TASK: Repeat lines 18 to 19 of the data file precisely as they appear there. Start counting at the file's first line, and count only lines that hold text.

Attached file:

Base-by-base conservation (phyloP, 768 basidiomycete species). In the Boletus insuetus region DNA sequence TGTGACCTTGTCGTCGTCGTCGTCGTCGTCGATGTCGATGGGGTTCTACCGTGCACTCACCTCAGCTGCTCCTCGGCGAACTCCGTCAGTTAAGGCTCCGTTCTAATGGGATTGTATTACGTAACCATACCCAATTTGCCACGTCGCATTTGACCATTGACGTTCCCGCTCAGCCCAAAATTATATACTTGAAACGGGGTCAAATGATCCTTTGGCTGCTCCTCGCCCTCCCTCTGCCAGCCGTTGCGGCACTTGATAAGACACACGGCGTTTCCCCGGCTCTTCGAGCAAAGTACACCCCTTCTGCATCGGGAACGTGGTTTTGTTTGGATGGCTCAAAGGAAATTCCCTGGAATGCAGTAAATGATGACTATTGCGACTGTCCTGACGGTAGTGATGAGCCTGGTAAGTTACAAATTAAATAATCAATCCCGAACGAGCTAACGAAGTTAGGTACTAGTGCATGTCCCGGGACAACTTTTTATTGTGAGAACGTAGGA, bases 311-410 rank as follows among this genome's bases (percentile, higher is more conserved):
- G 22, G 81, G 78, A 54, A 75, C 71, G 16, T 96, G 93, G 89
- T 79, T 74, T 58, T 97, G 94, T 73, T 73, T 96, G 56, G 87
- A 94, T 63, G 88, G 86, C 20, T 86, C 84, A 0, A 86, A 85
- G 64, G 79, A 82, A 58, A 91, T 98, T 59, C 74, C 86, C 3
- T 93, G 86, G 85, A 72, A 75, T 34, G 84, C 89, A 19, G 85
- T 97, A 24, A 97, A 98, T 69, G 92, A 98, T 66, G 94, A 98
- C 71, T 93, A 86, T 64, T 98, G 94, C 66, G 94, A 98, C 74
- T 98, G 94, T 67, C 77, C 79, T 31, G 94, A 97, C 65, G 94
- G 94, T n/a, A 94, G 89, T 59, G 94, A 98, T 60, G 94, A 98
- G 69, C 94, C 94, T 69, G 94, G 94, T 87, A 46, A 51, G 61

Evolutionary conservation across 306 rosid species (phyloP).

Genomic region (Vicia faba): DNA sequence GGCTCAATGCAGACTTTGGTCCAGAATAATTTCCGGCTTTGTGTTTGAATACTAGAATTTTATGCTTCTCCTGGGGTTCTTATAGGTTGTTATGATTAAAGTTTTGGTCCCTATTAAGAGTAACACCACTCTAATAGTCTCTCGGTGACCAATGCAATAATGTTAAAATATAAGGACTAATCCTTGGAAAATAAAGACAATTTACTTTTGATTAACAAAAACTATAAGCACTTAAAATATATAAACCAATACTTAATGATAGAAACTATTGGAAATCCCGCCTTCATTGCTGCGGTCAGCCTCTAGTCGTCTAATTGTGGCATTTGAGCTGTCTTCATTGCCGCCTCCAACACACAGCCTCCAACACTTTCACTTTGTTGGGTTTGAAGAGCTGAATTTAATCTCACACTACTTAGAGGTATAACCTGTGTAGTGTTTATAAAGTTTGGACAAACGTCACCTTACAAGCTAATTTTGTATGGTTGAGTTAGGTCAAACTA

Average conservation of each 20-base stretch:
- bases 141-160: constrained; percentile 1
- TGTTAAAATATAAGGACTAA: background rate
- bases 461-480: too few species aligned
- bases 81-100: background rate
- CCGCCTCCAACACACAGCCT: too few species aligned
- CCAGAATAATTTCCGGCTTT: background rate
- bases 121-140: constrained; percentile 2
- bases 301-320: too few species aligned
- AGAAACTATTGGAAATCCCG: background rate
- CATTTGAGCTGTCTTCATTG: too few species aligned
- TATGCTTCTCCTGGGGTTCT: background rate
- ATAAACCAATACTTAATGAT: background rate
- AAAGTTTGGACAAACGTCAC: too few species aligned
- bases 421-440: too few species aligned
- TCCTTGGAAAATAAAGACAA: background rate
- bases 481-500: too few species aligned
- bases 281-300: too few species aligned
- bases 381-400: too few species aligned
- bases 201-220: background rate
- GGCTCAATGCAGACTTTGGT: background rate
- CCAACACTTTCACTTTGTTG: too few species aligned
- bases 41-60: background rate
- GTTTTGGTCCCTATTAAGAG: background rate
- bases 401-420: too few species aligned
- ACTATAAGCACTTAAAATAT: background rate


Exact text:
- bases 81-100: background rate
- CCGCCTCCAACACACAGCCT: too few species aligned